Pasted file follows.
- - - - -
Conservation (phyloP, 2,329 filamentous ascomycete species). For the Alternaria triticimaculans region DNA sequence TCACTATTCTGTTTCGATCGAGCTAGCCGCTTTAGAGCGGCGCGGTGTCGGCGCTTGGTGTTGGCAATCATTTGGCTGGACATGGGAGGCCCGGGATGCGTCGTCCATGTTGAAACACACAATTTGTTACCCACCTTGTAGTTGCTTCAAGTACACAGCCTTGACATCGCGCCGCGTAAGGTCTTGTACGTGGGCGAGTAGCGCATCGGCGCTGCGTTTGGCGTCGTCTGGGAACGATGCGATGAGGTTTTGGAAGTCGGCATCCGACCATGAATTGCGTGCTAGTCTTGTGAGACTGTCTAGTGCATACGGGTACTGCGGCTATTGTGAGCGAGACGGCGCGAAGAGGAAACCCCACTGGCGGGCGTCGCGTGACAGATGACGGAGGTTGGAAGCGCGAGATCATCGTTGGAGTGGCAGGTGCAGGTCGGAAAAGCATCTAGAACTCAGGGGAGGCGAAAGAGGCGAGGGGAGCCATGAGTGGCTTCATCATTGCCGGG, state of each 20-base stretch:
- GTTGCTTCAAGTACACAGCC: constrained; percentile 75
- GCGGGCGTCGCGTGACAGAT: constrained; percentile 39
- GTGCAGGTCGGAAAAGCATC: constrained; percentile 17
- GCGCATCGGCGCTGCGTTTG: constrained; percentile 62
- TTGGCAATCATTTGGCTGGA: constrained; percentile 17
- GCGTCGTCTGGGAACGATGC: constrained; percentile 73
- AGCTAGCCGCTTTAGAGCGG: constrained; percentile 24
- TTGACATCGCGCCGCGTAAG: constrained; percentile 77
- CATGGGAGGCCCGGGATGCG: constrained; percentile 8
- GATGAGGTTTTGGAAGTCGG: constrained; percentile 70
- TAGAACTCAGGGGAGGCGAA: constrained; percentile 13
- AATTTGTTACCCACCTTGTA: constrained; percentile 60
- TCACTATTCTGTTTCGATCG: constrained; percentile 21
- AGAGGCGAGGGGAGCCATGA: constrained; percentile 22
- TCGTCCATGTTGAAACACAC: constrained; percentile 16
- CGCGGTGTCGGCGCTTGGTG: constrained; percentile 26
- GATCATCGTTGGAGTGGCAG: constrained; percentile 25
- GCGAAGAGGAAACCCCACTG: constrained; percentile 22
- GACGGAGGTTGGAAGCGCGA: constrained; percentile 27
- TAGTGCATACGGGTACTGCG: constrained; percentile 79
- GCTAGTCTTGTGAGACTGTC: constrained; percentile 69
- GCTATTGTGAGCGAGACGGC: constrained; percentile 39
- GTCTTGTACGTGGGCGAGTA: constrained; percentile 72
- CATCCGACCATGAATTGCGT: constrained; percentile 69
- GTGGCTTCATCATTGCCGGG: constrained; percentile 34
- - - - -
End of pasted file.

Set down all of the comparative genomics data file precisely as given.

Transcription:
Conservation (phyloP, 2,329 filamentous ascomycete species). For the Alternaria triticimaculans region DNA sequence TCACTATTCTGTTTCGATCGAGCTAGCCGCTTTAGAGCGGCGCGGTGTCGGCGCTTGGTGTTGGCAATCATTTGGCTGGACATGGGAGGCCCGGGATGCGTCGTCCATGTTGAAACACACAATTTGTTACCCACCTTGTAGTTGCTTCAAGTACACAGCCTTGACATCGCGCCGCGTAAGGTCTTGTACGTGGGCGAGTAGCGCATCGGCGCTGCGTTTGGCGTCGTCTGGGAACGATGCGATGAGGTTTTGGAAGTCGGCATCCGACCATGAATTGCGTGCTAGTCTTGTGAGACTGTCTAGTGCATACGGGTACTGCGGCTATTGTGAGCGAGACGGCGCGAAGAGGAAACCCCACTGGCGGGCGTCGCGTGACAGATGACGGAGGTTGGAAGCGCGAGATCATCGTTGGAGTGGCAGGTGCAGGTCGGAAAAGCATCTAGAACTCAGGGGAGGCGAAAGAGGCGAGGGGAGCCATGAGTGGCTTCATCATTGCCGGG, state of each 20-base stretch:
- GTTGCTTCAAGTACACAGCC: constrained; percentile 75
- GCGGGCGTCGCGTGACAGAT: constrained; percentile 39
- GTGCAGGTCGGAAAAGCATC: constrained; percentile 17
- GCGCATCGGCGCTGCGTTTG: constrained; percentile 62
- TTGGCAATCATTTGGCTGGA: constrained; percentile 17
- GCGTCGTCTGGGAACGATGC: constrained; percentile 73
- AGCTAGCCGCTTTAGAGCGG: constrained; percentile 24
- TTGACATCGCGCCGCGTAAG: constrained; percentile 77
- CATGGGAGGCCCGGGATGCG: constrained; percentile 8
- GATGAGGTTTTGGAAGTCGG: constrained; percentile 70
- TAGAACTCAGGGGAGGCGAA: constrained; percentile 13
- AATTTGTTACCCACCTTGTA: constrained; percentile 60
- TCACTATTCTGTTTCGATCG: constrained; percentile 21
- AGAGGCGAGGGGAGCCATGA: constrained; percentile 22
- TCGTCCATGTTGAAACACAC: constrained; percentile 16
- CGCGGTGTCGGCGCTTGGTG: constrained; percentile 26
- GATCATCGTTGGAGTGGCAG: constrained; percentile 25
- GCGAAGAGGAAACCCCACTG: constrained; percentile 22
- GACGGAGGTTGGAAGCGCGA: constrained; percentile 27
- TAGTGCATACGGGTACTGCG: constrained; percentile 79
- GCTAGTCTTGTGAGACTGTC: constrained; percentile 69
- GCTATTGTGAGCGAGACGGC: constrained; percentile 39
- GTCTTGTACGTGGGCGAGTA: constrained; percentile 72
- CATCCGACCATGAATTGCGT: constrained; percentile 69
- GTGGCTTCATCATTGCCGGG: constrained; percentile 34